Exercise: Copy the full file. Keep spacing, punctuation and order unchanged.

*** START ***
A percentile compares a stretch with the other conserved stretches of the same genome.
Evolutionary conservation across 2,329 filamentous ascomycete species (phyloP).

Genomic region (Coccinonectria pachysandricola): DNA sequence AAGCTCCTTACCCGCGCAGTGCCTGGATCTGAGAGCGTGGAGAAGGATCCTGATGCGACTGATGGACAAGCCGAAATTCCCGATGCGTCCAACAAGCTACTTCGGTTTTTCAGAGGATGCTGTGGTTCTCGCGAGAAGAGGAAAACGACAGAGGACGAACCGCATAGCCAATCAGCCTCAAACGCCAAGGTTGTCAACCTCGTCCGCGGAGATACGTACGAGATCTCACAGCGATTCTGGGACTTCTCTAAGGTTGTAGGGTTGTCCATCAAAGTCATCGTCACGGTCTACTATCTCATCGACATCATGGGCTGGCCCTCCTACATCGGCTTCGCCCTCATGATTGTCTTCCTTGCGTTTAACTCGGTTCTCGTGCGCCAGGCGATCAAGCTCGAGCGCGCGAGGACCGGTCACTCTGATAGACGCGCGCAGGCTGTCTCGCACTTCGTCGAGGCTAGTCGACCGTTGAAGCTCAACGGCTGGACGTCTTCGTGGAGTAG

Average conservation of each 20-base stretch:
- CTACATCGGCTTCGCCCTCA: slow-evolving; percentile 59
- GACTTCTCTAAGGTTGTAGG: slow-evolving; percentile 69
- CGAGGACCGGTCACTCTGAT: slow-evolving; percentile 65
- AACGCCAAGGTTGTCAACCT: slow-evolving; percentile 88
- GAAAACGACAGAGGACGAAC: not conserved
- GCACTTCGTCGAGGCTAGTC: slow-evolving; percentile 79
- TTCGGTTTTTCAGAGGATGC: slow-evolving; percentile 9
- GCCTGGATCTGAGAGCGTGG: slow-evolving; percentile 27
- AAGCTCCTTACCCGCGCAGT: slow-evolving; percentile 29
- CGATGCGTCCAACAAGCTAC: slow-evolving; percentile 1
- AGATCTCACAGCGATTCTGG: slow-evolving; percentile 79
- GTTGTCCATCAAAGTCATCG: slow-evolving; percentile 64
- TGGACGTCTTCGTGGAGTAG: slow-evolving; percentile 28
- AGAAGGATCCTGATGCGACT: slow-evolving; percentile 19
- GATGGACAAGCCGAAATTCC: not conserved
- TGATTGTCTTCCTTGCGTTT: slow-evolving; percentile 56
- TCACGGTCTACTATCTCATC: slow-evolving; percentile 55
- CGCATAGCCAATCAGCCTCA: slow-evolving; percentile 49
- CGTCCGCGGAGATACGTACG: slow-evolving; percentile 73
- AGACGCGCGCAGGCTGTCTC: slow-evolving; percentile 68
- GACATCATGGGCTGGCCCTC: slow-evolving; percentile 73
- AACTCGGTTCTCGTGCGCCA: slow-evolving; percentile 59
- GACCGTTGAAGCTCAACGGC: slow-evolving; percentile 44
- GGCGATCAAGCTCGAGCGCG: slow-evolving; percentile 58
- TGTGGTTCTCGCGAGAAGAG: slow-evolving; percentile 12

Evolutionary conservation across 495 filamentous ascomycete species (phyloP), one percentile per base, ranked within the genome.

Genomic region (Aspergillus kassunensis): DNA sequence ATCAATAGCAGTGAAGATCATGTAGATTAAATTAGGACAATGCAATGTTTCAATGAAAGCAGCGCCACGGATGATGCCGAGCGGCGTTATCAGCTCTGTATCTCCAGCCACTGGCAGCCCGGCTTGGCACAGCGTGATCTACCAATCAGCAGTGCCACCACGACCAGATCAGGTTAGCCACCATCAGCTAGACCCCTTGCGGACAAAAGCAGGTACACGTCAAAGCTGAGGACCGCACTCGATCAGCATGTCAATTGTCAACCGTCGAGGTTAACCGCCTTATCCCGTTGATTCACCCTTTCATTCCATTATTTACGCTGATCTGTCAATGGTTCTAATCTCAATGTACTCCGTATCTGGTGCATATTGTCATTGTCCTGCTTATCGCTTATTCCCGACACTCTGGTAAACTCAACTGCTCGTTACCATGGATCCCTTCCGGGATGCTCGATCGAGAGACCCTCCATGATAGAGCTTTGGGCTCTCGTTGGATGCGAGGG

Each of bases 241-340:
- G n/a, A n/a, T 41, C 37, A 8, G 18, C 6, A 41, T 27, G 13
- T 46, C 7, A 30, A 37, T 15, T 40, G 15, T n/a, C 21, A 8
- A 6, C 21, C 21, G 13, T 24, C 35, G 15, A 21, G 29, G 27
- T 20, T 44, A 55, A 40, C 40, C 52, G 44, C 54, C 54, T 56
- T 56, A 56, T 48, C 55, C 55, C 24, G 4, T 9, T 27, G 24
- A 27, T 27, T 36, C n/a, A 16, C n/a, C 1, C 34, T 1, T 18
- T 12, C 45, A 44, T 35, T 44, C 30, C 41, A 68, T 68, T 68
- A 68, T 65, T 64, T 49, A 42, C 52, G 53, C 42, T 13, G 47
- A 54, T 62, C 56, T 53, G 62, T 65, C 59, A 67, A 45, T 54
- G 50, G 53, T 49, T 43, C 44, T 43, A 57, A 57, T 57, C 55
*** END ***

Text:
A percentile compares a stretch with the other conserved stretches of the same genome.
Evolutionary conservation across 2,329 filamentous ascomycete species (phyloP).

Genomic region (Coccinonectria pachysandricola): DNA sequence AAGCTCCTTACCCGCGCAGTGCCTGGATCTGAGAGCGTGGAGAAGGATCCTGATGCGACTGATGGACAAGCCGAAATTCCCGATGCGTCCAACAAGCTACTTCGGTTTTTCAGAGGATGCTGTGGTTCTCGCGAGAAGAGGAAAACGACAGAGGACGAACCGCATAGCCAATCAGCCTCAAACGCCAAGGTTGTCAACCTCGTCCGCGGAGATACGTACGAGATCTCACAGCGATTCTGGGACTTCTCTAAGGTTGTAGGGTTGTCCATCAAAGTCATCGTCACGGTCTACTATCTCATCGACATCATGGGCTGGCCCTCCTACATCGGCTTCGCCCTCATGATTGTCTTCCTTGCGTTTAACTCGGTTCTCGTGCGCCAGGCGATCAAGCTCGAGCGCGCGAGGACCGGTCACTCTGATAGACGCGCGCAGGCTGTCTCGCACTTCGTCGAGGCTAGTCGACCGTTGAAGCTCAACGGCTGGACGTCTTCGTGGAGTAG

Average conservation of each 20-base stretch:
- CTACATCGGCTTCGCCCTCA: slow-evolving; percentile 59
- GACTTCTCTAAGGTTGTAGG: slow-evolving; percentile 69
- CGAGGACCGGTCACTCTGAT: slow-evolving; percentile 65
- AACGCCAAGGTTGTCAACCT: slow-evolving; percentile 88
- GAAAACGACAGAGGACGAAC: not conserved
- GCACTTCGTCGAGGCTAGTC: slow-evolving; percentile 79
- TTCGGTTTTTCAGAGGATGC: slow-evolving; percentile 9
- GCCTGGATCTGAGAGCGTGG: slow-evolving; percentile 27
- AAGCTCCTTACCCGCGCAGT: slow-evolving; percentile 29
- CGATGCGTCCAACAAGCTAC: slow-evolving; percentile 1
- AGATCTCACAGCGATTCTGG: slow-evolving; percentile 79
- GTTGTCCATCAAAGTCATCG: slow-evolving; percentile 64
- TGGACGTCTTCGTGGAGTAG: slow-evolving; percentile 28
- AGAAGGATCCTGATGCGACT: slow-evolving; percentile 19
- GATGGACAAGCCGAAATTCC: not conserved
- TGATTGTCTTCCTTGCGTTT: slow-evolving; percentile 56
- TCACGGTCTACTATCTCATC: slow-evolving; percentile 55
- CGCATAGCCAATCAGCCTCA: slow-evolving; percentile 49
- CGTCCGCGGAGATACGTACG: slow-evolving; percentile 73
- AGACGCGCGCAGGCTGTCTC: slow-evolving; percentile 68
- GACATCATGGGCTGGCCCTC: slow-evolving; percentile 73
- AACTCGGTTCTCGTGCGCCA: slow-evolving; percentile 59
- GACCGTTGAAGCTCAACGGC: slow-evolving; percentile 44
- GGCGATCAAGCTCGAGCGCG: slow-evolving; percentile 58
- TGTGGTTCTCGCGAGAAGAG: slow-evolving; percentile 12

Evolutionary conservation across 495 filamentous ascomycete species (phyloP), one percentile per base, ranked within the genome.

Genomic region (Aspergillus kassunensis): DNA sequence ATCAATAGCAGTGAAGATCATGTAGATTAAATTAGGACAATGCAATGTTTCAATGAAAGCAGCGCCACGGATGATGCCGAGCGGCGTTATCAGCTCTGTATCTCCAGCCACTGGCAGCCCGGCTTGGCACAGCGTGATCTACCAATCAGCAGTGCCACCACGACCAGATCAGGTTAGCCACCATCAGCTAGACCCCTTGCGGACAAAAGCAGGTACACGTCAAAGCTGAGGACCGCACTCGATCAGCATGTCAATTGTCAACCGTCGAGGTTAACCGCCTTATCCCGTTGATTCACCCTTTCATTCCATTATTTACGCTGATCTGTCAATGGTTCTAATCTCAATGTACTCCGTATCTGGTGCATATTGTCATTGTCCTGCTTATCGCTTATTCCCGACACTCTGGTAAACTCAACTGCTCGTTACCATGGATCCCTTCCGGGATGCTCGATCGAGAGACCCTCCATGATAGAGCTTTGGGCTCTCGTTGGATGCGAGGG

Each of bases 241-340:
- G n/a, A n/a, T 41, C 37, A 8, G 18, C 6, A 41, T 27, G 13
- T 46, C 7, A 30, A 37, T 15, T 40, G 15, T n/a, C 21, A 8
- A 6, C 21, C 21, G 13, T 24, C 35, G 15, A 21, G 29, G 27
- T 20, T 44, A 55, A 40, C 40, C 52, G 44, C 54, C 54, T 56
- T 56, A 56, T 48, C 55, C 55, C 24, G 4, T 9, T 27, G 24
- A 27, T 27, T 36, C n/a, A 16, C n/a, C 1, C 34, T 1, T 18
- T 12, C 45, A 44, T 35, T 44, C 30, C 41, A 68, T 68, T 68
- A 68, T 65, T 64, T 49, A 42, C 52, G 53, C 42, T 13, G 47
- A 54, T 62, C 56, T 53, G 62, T 65, C 59, A 67, A 45, T 54
- G 50, G 53, T 49, T 43, C 44, T 43, A 57, A 57, T 57, C 55